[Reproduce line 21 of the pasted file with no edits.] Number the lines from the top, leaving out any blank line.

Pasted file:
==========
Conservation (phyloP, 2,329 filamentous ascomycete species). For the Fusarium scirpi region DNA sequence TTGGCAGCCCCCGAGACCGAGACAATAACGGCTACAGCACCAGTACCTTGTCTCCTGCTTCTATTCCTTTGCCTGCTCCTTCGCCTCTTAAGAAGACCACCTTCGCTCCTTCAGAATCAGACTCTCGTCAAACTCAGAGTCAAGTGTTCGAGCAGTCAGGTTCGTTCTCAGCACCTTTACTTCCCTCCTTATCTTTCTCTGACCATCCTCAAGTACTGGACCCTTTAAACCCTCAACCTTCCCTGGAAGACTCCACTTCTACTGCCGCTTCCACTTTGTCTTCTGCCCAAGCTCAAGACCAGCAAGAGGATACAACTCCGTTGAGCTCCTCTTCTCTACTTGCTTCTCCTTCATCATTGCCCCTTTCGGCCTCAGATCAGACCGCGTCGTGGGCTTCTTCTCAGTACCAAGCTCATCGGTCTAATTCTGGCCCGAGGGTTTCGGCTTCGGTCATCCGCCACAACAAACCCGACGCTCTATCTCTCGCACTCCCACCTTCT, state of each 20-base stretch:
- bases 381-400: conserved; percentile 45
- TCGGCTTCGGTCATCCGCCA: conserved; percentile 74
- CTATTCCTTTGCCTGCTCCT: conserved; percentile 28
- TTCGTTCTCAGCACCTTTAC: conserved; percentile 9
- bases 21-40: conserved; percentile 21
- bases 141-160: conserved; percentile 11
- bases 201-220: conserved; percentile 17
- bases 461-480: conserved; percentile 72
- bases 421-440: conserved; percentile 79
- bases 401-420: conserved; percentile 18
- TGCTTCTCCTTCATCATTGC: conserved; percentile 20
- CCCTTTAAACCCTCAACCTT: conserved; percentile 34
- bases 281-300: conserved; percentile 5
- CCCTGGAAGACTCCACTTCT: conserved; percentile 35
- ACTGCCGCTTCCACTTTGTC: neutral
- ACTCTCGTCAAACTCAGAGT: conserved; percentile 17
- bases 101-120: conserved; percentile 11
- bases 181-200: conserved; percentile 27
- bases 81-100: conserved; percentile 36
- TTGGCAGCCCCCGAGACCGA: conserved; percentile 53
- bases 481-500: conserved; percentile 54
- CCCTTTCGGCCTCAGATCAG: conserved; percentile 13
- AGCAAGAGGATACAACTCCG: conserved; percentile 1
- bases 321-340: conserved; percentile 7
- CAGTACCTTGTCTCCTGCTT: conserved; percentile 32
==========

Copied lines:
- TTGGCAGCCCCCGAGACCGA: conserved; percentile 53